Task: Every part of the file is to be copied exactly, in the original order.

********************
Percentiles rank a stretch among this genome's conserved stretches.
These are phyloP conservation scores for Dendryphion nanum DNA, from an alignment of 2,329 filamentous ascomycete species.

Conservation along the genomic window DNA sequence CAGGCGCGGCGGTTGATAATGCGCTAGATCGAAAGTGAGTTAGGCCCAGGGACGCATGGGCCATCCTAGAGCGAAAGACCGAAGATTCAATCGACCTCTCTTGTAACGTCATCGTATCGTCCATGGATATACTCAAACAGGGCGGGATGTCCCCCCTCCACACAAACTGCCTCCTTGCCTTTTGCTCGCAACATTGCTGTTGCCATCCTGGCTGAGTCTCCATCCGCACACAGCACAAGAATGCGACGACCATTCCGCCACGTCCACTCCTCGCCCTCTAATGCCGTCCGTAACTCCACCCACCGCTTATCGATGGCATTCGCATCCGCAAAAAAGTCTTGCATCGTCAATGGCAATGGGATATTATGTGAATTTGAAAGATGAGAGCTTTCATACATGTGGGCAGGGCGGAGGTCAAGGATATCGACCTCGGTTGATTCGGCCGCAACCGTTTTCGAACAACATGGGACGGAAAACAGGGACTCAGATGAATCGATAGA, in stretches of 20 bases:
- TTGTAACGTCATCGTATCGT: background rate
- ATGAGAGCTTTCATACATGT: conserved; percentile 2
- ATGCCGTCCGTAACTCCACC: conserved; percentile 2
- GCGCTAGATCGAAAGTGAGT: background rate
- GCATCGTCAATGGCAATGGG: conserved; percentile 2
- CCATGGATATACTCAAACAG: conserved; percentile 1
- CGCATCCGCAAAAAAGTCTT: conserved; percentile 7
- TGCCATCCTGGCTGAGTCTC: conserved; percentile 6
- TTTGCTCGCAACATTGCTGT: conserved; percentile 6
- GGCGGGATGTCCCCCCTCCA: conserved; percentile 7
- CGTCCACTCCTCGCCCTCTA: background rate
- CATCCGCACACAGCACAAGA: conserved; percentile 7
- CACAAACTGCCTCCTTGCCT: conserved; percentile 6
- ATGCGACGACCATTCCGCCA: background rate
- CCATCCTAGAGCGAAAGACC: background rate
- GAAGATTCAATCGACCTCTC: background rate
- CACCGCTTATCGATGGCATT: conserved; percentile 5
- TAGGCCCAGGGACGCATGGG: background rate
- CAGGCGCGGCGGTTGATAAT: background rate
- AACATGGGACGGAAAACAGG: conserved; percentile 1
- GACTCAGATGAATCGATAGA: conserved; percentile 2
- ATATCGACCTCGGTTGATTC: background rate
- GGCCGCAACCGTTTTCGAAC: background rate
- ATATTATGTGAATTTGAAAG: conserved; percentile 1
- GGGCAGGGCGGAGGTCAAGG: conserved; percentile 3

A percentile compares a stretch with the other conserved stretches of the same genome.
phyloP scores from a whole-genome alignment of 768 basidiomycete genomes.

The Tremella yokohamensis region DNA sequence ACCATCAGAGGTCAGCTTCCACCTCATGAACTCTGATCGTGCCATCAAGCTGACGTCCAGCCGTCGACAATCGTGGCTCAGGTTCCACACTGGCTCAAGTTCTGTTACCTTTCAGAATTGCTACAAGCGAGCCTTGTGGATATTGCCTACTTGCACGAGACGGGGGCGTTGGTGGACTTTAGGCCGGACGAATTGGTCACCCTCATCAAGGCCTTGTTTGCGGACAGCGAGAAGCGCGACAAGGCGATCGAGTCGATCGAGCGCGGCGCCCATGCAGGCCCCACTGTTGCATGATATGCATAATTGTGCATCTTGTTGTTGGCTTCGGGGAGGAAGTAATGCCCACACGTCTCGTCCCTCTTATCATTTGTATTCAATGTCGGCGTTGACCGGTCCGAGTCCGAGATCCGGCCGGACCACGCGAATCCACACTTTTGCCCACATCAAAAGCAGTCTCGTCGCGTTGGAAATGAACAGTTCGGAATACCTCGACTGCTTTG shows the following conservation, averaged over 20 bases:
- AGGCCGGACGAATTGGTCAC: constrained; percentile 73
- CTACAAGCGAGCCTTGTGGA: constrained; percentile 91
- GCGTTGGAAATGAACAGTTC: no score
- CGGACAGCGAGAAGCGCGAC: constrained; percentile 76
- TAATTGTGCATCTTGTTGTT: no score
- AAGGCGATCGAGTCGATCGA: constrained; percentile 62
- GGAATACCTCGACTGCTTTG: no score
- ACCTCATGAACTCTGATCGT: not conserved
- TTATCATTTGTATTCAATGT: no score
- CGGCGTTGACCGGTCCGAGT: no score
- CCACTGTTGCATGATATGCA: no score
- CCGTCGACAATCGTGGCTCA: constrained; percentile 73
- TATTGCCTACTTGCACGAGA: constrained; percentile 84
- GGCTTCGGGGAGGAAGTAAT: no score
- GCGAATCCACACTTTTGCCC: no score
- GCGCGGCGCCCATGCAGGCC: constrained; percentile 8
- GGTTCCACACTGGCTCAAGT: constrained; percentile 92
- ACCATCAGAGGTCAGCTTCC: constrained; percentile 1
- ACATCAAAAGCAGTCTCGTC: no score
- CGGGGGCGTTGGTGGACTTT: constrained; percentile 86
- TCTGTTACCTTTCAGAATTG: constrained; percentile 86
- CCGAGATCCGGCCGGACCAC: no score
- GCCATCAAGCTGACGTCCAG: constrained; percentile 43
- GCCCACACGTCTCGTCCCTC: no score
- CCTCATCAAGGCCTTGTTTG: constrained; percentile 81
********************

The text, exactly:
Percentiles rank a stretch among this genome's conserved stretches.
These are phyloP conservation scores for Dendryphion nanum DNA, from an alignment of 2,329 filamentous ascomycete species.

Conservation along the genomic window DNA sequence CAGGCGCGGCGGTTGATAATGCGCTAGATCGAAAGTGAGTTAGGCCCAGGGACGCATGGGCCATCCTAGAGCGAAAGACCGAAGATTCAATCGACCTCTCTTGTAACGTCATCGTATCGTCCATGGATATACTCAAACAGGGCGGGATGTCCCCCCTCCACACAAACTGCCTCCTTGCCTTTTGCTCGCAACATTGCTGTTGCCATCCTGGCTGAGTCTCCATCCGCACACAGCACAAGAATGCGACGACCATTCCGCCACGTCCACTCCTCGCCCTCTAATGCCGTCCGTAACTCCACCCACCGCTTATCGATGGCATTCGCATCCGCAAAAAAGTCTTGCATCGTCAATGGCAATGGGATATTATGTGAATTTGAAAGATGAGAGCTTTCATACATGTGGGCAGGGCGGAGGTCAAGGATATCGACCTCGGTTGATTCGGCCGCAACCGTTTTCGAACAACATGGGACGGAAAACAGGGACTCAGATGAATCGATAGA, in stretches of 20 bases:
- TTGTAACGTCATCGTATCGT: background rate
- ATGAGAGCTTTCATACATGT: conserved; percentile 2
- ATGCCGTCCGTAACTCCACC: conserved; percentile 2
- GCGCTAGATCGAAAGTGAGT: background rate
- GCATCGTCAATGGCAATGGG: conserved; percentile 2
- CCATGGATATACTCAAACAG: conserved; percentile 1
- CGCATCCGCAAAAAAGTCTT: conserved; percentile 7
- TGCCATCCTGGCTGAGTCTC: conserved; percentile 6
- TTTGCTCGCAACATTGCTGT: conserved; percentile 6
- GGCGGGATGTCCCCCCTCCA: conserved; percentile 7
- CGTCCACTCCTCGCCCTCTA: background rate
- CATCCGCACACAGCACAAGA: conserved; percentile 7
- CACAAACTGCCTCCTTGCCT: conserved; percentile 6
- ATGCGACGACCATTCCGCCA: background rate
- CCATCCTAGAGCGAAAGACC: background rate
- GAAGATTCAATCGACCTCTC: background rate
- CACCGCTTATCGATGGCATT: conserved; percentile 5
- TAGGCCCAGGGACGCATGGG: background rate
- CAGGCGCGGCGGTTGATAAT: background rate
- AACATGGGACGGAAAACAGG: conserved; percentile 1
- GACTCAGATGAATCGATAGA: conserved; percentile 2
- ATATCGACCTCGGTTGATTC: background rate
- GGCCGCAACCGTTTTCGAAC: background rate
- ATATTATGTGAATTTGAAAG: conserved; percentile 1
- GGGCAGGGCGGAGGTCAAGG: conserved; percentile 3

A percentile compares a stretch with the other conserved stretches of the same genome.
phyloP scores from a whole-genome alignment of 768 basidiomycete genomes.

The Tremella yokohamensis region DNA sequence ACCATCAGAGGTCAGCTTCCACCTCATGAACTCTGATCGTGCCATCAAGCTGACGTCCAGCCGTCGACAATCGTGGCTCAGGTTCCACACTGGCTCAAGTTCTGTTACCTTTCAGAATTGCTACAAGCGAGCCTTGTGGATATTGCCTACTTGCACGAGACGGGGGCGTTGGTGGACTTTAGGCCGGACGAATTGGTCACCCTCATCAAGGCCTTGTTTGCGGACAGCGAGAAGCGCGACAAGGCGATCGAGTCGATCGAGCGCGGCGCCCATGCAGGCCCCACTGTTGCATGATATGCATAATTGTGCATCTTGTTGTTGGCTTCGGGGAGGAAGTAATGCCCACACGTCTCGTCCCTCTTATCATTTGTATTCAATGTCGGCGTTGACCGGTCCGAGTCCGAGATCCGGCCGGACCACGCGAATCCACACTTTTGCCCACATCAAAAGCAGTCTCGTCGCGTTGGAAATGAACAGTTCGGAATACCTCGACTGCTTTG shows the following conservation, averaged over 20 bases:
- AGGCCGGACGAATTGGTCAC: constrained; percentile 73
- CTACAAGCGAGCCTTGTGGA: constrained; percentile 91
- GCGTTGGAAATGAACAGTTC: no score
- CGGACAGCGAGAAGCGCGAC: constrained; percentile 76
- TAATTGTGCATCTTGTTGTT: no score
- AAGGCGATCGAGTCGATCGA: constrained; percentile 62
- GGAATACCTCGACTGCTTTG: no score
- ACCTCATGAACTCTGATCGT: not conserved
- TTATCATTTGTATTCAATGT: no score
- CGGCGTTGACCGGTCCGAGT: no score
- CCACTGTTGCATGATATGCA: no score
- CCGTCGACAATCGTGGCTCA: constrained; percentile 73
- TATTGCCTACTTGCACGAGA: constrained; percentile 84
- GGCTTCGGGGAGGAAGTAAT: no score
- GCGAATCCACACTTTTGCCC: no score
- GCGCGGCGCCCATGCAGGCC: constrained; percentile 8
- GGTTCCACACTGGCTCAAGT: constrained; percentile 92
- ACCATCAGAGGTCAGCTTCC: constrained; percentile 1
- ACATCAAAAGCAGTCTCGTC: no score
- CGGGGGCGTTGGTGGACTTT: constrained; percentile 86
- TCTGTTACCTTTCAGAATTG: constrained; percentile 86
- CCGAGATCCGGCCGGACCAC: no score
- GCCATCAAGCTGACGTCCAG: constrained; percentile 43
- GCCCACACGTCTCGTCCCTC: no score
- CCTCATCAAGGCCTTGTTTG: constrained; percentile 81